The attitudes of local enforcers can vary. Internal investigations may be regarded as helpful, especially if the results are shared with the prosecution, or as a mere fig leaf that obfuscates rather than assists the criminal investigation. Sharing the results of an internal investigation may be taken into account as a factor leading criminal prosecutors to refrain from prosecution (Section 18 VbVG).

If an attorney is conducting the internal investigation or properly mandates a third party, products such as investigation reports are covered by attorney–client confidentiality (see 2.3 Powers of Investigation). It is recommended that attorney work-product be stored at the attorney’s office only, so data continues to belong to the attorney. In this way, objections and challenges in the case of a house search at a client’s or third party’s premises can be avoided.

The co-operation between Austrian prosecutors and their counterparts in other EU member states is greatly facilitated by three instruments: the European evidence warrant, the European Investigation Order (EIO) and joint investigation teams (JITs). Also of relevance is the Federal Law on Judicial Cooperation in Criminal Matters with the Member States of the European Union (see 1.3 Extraterritorial Reach).

The EIO replaces the classic system of judicial assistance, as it allows the competent authority of one EU member state (the Issuing State) to order, after validation by a court or public prosecutor of the Issuing State, the execution of most acts of investigation, including coercive measures, in another EU member state (the Executing State). Subject to certain grounds for non-recognition or non-execution or postponement, the Executing State must ensure the execution of the order as if the investigative measure concerned had been ordered by a domestic authority. The national law of the Executing State may provide that authorisation by a domestic court is required. When this is not the case, the EIO may be directly executed by the executing authority.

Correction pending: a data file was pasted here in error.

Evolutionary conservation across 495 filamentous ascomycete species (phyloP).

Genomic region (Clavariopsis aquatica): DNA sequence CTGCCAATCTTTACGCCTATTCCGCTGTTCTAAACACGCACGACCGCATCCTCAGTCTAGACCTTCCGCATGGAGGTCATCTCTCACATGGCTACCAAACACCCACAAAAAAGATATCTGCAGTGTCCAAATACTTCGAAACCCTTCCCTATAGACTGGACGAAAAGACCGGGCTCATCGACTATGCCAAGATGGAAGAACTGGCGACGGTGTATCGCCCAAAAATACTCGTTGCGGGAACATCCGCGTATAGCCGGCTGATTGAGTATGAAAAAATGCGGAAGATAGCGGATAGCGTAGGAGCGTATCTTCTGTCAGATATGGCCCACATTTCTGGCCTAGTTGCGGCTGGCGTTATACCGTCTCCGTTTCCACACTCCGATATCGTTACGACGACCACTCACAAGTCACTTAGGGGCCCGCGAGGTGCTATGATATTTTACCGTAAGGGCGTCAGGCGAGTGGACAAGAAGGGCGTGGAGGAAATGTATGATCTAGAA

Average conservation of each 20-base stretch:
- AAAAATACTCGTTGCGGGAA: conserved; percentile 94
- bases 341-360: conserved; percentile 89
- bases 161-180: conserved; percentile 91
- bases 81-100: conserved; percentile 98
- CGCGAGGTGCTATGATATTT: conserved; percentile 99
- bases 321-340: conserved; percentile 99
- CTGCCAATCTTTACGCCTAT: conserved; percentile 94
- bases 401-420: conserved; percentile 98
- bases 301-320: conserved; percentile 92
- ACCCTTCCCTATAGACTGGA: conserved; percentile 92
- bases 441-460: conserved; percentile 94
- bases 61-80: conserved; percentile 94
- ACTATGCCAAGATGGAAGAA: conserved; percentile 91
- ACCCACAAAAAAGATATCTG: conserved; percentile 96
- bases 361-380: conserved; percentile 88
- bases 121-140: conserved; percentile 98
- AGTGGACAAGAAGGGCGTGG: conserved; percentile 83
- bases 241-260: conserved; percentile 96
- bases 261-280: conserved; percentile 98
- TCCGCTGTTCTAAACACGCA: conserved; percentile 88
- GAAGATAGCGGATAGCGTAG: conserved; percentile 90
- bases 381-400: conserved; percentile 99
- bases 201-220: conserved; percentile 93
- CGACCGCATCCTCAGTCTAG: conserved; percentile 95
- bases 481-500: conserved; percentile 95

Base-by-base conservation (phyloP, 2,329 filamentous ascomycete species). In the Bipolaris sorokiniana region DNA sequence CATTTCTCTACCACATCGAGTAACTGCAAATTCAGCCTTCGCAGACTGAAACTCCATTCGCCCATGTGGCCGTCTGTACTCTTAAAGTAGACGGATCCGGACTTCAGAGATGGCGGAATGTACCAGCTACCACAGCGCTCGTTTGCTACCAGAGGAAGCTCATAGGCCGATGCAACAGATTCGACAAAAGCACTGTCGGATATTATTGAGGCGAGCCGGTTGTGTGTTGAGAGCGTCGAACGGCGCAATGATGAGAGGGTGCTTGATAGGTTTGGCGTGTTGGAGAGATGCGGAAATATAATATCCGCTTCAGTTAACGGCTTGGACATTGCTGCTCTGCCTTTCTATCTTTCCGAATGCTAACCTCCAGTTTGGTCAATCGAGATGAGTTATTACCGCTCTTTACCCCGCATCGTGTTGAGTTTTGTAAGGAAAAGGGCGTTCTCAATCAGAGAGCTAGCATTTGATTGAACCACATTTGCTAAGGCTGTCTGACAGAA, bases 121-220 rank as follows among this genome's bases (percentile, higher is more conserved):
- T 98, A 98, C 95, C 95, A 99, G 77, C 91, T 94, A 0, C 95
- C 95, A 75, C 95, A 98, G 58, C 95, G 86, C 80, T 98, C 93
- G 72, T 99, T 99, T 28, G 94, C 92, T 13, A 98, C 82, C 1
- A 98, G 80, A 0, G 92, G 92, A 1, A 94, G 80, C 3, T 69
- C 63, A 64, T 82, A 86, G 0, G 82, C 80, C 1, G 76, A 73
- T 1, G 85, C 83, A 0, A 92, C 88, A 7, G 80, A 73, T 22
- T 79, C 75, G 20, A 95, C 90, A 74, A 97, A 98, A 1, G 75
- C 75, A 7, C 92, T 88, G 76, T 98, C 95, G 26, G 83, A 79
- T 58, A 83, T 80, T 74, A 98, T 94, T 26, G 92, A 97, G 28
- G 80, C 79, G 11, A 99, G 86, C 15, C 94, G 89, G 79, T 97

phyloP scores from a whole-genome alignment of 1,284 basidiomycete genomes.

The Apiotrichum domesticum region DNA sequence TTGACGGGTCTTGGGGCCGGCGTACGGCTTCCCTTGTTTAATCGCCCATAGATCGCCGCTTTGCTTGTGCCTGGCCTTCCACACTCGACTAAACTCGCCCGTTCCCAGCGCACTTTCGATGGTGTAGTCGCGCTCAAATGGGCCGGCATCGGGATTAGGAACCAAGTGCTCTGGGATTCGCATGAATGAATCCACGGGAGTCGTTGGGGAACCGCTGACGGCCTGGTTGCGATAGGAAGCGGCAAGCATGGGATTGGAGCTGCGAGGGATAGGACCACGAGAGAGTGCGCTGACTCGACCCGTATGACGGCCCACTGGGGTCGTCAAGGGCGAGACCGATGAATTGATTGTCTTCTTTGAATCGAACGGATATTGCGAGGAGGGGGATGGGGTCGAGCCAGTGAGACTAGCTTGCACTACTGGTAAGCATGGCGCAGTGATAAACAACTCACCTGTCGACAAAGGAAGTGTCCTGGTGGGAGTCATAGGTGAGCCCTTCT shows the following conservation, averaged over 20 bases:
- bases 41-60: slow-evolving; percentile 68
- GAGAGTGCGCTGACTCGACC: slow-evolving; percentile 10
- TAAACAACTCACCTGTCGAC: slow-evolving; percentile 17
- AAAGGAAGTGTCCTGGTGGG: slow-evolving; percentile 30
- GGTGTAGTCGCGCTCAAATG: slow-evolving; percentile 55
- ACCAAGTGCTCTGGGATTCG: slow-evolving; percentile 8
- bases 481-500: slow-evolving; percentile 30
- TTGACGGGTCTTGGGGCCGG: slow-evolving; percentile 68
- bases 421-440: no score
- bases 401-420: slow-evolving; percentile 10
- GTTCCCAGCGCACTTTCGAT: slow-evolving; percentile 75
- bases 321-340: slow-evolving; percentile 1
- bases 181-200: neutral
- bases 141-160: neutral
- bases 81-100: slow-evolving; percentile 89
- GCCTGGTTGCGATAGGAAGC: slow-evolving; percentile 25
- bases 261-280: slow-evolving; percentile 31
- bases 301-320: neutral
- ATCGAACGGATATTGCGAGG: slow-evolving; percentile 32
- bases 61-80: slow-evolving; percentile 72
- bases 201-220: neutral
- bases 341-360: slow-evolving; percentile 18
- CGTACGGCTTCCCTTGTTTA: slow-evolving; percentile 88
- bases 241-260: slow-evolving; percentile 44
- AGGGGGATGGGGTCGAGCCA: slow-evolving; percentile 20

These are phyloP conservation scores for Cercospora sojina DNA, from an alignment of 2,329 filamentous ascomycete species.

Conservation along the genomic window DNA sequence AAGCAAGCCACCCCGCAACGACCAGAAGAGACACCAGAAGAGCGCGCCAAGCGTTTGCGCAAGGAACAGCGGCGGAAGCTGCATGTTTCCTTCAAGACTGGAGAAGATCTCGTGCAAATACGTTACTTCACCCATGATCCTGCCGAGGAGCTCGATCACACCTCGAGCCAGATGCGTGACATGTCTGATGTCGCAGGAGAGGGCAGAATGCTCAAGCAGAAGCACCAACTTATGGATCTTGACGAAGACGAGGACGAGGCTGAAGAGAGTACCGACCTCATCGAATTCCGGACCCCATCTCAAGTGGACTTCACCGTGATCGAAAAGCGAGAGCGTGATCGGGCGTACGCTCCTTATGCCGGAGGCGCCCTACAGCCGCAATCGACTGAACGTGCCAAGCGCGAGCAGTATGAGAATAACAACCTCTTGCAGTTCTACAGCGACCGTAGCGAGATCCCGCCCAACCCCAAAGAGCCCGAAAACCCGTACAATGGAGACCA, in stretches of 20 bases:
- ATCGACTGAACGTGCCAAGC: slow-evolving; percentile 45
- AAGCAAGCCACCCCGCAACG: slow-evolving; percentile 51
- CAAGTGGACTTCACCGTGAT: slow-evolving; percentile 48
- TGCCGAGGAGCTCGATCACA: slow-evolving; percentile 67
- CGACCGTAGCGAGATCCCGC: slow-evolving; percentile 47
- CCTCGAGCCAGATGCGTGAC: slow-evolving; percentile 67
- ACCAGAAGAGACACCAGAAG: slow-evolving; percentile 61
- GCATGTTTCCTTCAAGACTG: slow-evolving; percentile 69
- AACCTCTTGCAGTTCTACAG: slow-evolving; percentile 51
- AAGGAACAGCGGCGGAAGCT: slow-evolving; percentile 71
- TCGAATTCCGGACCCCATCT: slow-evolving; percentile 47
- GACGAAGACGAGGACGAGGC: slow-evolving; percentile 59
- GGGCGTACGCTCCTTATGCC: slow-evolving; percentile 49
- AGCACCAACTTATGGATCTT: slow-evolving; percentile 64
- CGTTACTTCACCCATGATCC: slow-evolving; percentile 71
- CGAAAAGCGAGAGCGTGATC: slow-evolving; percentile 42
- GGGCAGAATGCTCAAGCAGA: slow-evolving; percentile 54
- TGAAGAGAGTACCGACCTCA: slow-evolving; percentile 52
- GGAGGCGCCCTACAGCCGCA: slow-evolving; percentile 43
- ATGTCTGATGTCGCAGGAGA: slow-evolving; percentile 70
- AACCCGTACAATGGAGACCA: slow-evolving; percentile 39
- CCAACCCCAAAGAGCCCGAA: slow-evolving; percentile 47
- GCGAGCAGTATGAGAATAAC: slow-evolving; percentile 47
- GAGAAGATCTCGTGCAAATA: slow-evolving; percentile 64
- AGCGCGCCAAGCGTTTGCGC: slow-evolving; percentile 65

By contrast, the co-operation between Austrian prosecution authorities and non-EU member states (and Denmark) still follows traditional judicial assistance practice, based on the principle of reciprocity and governed by international agreements and – when these do not contain a governing rule – the Austrian Extradition and Judicial Assistance Law (ARHG), which only applies in ongoing criminal proceedings in Austria; it does not apply to administrative proceedings. Unless an international agreement provides for direct judicial assistance, the Austrian authorities are required to request judicial assistance through the Federal Ministry of Justice. Moreover, unlike in an EIO, the public prosecutors must request and obtain court authorisation from the domestic court for coercive investigation measures.

Finally, special challenges arise when investigations involve countries with strong secrecy rules; for example, Switzerland and Swiss banking secrecy.

The term “blocking statute” is not part of Austria’s legal lexicon. Of course, in cross-border cases, complying with a notice or subpoena in one country may often have implications in other countries. For example, a potential waiver of privilege is an important negative side-effect to consider. Austrian authorities have accepted well-argued excuses arising out of restrictions provided by foreign law, such as the potential waiver of privilege.

Once the facts of the case have been sufficiently investigated, the prosecutor will decide whether to prosecute. The prosecutor may not bring the charge in case of doubt, but must be of the opinion that a conviction is much more likely than an acquittal.